Dance & The Soul

February 2, 2015

After a long weekend away in the Australian bush, dancing away for hours and hours, and feeling fantastic doing it, I felt that a post on the benefits of dance was in order. Dancing has innumerable health benefits and is a great way to improve your fitness, strength and flexibility, release unwanted stressors and emotions, improve co-ordination and have an all-round great time. Tribal societies have used dance as a means of communication, expression and storytelling for time immemorial. Dancing encourages the union of mind, body and spirit, and encourages presence in the ‘now.’ Letting go of the ego and surrendering to the flow of dance lays the foundation for increased creativity, cleansing and rebirth, and is a vital component of human existence and growth.



Regular dancing increases flexibility – not only of the physical self, but of the mind as well. Increasing flexibility will help with joint pain and decreasing post-exercise muscle soreness, and will assist with general ease of movement in everyday life. Using body-weight exercises and the movements associated with dance strengthens and tones muscles, increasing overall strength, endurance and stamina.



Dancing is a social activity. Dancing in a group setting allows for social interaction and boosting of self-confidence. Dancing releases feel-good hormones, endorphins, and fosters a sense of vitality, wellbeing and satisfaction. Engaging in physical activity, along with the social aspects associated with attending a dance class all attribute to a greater sense of wellbeing and general health. Dancing alone has its benefits too, allowing for uncensored self-expression and release. Simply putting on some music and dancing around at home can garner the same physical and emotional benefits as attending a structured dance class or group.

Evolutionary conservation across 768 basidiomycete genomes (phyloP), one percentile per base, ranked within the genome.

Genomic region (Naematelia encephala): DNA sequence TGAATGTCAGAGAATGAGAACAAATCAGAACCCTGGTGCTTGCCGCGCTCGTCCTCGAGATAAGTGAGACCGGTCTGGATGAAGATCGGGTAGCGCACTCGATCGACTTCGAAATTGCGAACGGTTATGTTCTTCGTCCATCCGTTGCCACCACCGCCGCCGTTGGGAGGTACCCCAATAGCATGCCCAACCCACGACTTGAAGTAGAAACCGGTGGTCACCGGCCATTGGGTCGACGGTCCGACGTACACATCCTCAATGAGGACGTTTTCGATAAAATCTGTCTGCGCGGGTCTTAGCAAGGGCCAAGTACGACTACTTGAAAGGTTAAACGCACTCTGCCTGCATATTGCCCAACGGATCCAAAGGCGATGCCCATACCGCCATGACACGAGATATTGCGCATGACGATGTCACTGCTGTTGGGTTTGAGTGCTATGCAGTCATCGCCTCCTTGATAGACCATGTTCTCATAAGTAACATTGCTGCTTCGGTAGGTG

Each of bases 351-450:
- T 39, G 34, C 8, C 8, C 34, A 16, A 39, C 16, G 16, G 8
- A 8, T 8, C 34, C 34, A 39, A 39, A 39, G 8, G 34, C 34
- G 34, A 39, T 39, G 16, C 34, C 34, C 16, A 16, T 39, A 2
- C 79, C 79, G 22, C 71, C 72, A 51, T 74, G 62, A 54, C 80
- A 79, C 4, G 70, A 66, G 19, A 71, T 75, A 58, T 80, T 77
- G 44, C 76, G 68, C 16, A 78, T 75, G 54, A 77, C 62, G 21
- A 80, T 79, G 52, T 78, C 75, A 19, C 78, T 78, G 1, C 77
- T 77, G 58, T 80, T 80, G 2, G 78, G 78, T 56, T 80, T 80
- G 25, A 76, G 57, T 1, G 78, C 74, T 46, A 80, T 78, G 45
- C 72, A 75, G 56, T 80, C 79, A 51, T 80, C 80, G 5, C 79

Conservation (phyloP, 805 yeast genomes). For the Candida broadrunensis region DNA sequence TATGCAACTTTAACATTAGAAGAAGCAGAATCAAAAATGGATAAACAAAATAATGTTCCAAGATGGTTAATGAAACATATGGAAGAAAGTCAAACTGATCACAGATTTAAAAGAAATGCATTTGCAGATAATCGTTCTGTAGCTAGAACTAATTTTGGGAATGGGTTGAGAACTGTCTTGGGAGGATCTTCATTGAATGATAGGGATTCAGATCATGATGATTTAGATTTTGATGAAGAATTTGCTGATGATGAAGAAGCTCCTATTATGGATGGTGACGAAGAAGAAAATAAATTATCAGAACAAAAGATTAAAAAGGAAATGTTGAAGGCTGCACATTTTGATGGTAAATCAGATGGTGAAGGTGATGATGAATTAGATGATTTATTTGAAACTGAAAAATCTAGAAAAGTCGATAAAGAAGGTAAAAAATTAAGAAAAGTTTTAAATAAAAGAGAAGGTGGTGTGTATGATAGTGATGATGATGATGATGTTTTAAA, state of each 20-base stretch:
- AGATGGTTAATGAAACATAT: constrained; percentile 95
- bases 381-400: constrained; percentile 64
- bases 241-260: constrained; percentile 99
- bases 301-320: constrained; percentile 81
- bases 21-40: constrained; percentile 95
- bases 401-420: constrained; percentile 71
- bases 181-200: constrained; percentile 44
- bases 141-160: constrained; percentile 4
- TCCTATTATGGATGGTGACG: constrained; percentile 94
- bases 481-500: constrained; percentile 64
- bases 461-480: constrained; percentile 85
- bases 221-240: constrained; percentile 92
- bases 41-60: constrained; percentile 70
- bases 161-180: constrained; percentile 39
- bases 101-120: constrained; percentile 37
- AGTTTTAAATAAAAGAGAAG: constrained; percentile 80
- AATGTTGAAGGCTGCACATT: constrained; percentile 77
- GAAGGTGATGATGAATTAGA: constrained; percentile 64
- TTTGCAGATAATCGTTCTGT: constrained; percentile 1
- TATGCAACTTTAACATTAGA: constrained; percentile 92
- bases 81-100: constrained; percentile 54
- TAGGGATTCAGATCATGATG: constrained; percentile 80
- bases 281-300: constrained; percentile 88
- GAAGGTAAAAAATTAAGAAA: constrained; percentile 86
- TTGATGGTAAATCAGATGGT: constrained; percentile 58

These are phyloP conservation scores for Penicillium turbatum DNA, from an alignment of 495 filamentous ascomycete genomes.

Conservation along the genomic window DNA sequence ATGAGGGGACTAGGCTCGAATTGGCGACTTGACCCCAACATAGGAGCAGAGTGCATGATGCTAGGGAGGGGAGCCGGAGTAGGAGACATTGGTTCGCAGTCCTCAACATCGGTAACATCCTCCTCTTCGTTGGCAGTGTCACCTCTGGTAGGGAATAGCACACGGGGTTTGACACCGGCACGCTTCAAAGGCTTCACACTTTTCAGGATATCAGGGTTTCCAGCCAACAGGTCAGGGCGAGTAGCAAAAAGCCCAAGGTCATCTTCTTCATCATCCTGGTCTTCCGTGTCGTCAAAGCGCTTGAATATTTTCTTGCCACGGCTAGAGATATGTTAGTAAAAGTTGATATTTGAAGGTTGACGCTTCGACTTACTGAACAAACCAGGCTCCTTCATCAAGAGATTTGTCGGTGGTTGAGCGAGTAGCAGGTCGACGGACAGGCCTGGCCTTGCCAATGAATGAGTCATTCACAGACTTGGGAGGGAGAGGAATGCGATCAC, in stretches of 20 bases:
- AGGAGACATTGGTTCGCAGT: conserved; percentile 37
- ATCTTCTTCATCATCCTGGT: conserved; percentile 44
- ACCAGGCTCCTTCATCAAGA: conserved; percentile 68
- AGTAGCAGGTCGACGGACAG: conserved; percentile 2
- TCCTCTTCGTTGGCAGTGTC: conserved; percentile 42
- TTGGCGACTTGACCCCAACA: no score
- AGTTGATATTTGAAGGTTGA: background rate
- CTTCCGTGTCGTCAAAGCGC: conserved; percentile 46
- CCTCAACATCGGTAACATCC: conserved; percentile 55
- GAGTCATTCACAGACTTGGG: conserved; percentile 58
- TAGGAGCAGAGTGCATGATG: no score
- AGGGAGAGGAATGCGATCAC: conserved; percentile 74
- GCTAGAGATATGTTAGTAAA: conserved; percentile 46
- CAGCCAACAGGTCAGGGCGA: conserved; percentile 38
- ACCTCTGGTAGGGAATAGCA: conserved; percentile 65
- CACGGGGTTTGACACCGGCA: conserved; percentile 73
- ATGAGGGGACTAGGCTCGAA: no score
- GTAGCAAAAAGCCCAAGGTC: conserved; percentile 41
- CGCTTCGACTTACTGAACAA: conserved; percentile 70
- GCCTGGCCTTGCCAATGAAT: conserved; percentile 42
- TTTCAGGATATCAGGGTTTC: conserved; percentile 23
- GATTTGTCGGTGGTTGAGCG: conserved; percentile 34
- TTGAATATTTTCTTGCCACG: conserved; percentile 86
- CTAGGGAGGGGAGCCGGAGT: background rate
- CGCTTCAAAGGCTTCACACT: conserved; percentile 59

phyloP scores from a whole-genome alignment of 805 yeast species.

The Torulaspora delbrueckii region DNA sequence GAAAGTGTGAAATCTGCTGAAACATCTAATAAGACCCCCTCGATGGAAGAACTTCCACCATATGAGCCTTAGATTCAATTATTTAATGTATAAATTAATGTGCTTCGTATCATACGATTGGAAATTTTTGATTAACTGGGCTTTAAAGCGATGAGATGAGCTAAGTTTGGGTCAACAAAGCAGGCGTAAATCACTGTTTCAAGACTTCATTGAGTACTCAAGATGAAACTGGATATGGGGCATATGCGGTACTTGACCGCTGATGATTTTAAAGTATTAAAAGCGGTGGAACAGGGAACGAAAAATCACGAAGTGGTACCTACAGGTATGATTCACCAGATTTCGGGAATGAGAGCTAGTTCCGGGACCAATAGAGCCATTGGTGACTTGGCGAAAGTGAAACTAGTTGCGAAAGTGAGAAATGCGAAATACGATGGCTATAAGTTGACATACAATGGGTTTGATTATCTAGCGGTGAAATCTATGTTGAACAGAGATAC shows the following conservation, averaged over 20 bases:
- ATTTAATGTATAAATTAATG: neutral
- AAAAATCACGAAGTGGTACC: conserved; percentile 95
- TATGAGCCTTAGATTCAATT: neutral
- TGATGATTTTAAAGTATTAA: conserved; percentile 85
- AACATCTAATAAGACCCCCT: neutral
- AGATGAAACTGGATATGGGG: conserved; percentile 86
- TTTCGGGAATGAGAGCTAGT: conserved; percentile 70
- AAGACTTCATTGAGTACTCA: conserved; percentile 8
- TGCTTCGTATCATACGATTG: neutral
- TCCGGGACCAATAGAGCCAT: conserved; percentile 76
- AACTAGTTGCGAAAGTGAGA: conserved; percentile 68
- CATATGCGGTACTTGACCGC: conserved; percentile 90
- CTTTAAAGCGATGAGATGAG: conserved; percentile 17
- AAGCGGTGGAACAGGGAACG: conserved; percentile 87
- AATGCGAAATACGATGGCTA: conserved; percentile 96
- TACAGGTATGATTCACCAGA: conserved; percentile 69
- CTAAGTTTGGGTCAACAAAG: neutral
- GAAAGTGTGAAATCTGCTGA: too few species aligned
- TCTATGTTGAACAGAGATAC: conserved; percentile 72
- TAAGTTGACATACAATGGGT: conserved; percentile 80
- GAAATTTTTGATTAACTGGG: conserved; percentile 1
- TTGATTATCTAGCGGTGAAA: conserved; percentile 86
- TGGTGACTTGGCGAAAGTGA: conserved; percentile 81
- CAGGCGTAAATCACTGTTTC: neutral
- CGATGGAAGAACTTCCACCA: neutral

Movement and connection with music and sound are imperative to human consciousness and spiritual journeying. As with all forms of moving meditations, dance encourages stress reduction and elimination of doubt, worry, fear and anxiety. A study published in the Journal of Sports Science & Medicine showed that dance improves cognitive function and memory, with the participants engaging in the cha-cha twice a week for six months and, as a result, improving on a number of tests. It has also been shown that some Alzheimer’s sufferers can recall memories when they dance to music that they used to know.

Dance is intertwined indefinitely with the human experience, creating stories, sharing ideas and being pivotal elements of almost every culture on Earth. Be inspired to dance to your own rhythm and don’t be afraid to move the way your soul desires. If the points above haven’t ignited the desire to dance within you, then I don’t know what will! Get your groove on!



Article by Rachel Carr 

Rachel is a yoga & meditation teacher, currently studying a Nutritional Medicine degree at Endeavour College here in Melbourne. She is a traveller, writer, blogger, Yogini, food lover and Mumma to a Beagle x Staffy named Stevie.
Instagram – @rachelmarieyoga
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Twitter – @cos_experience


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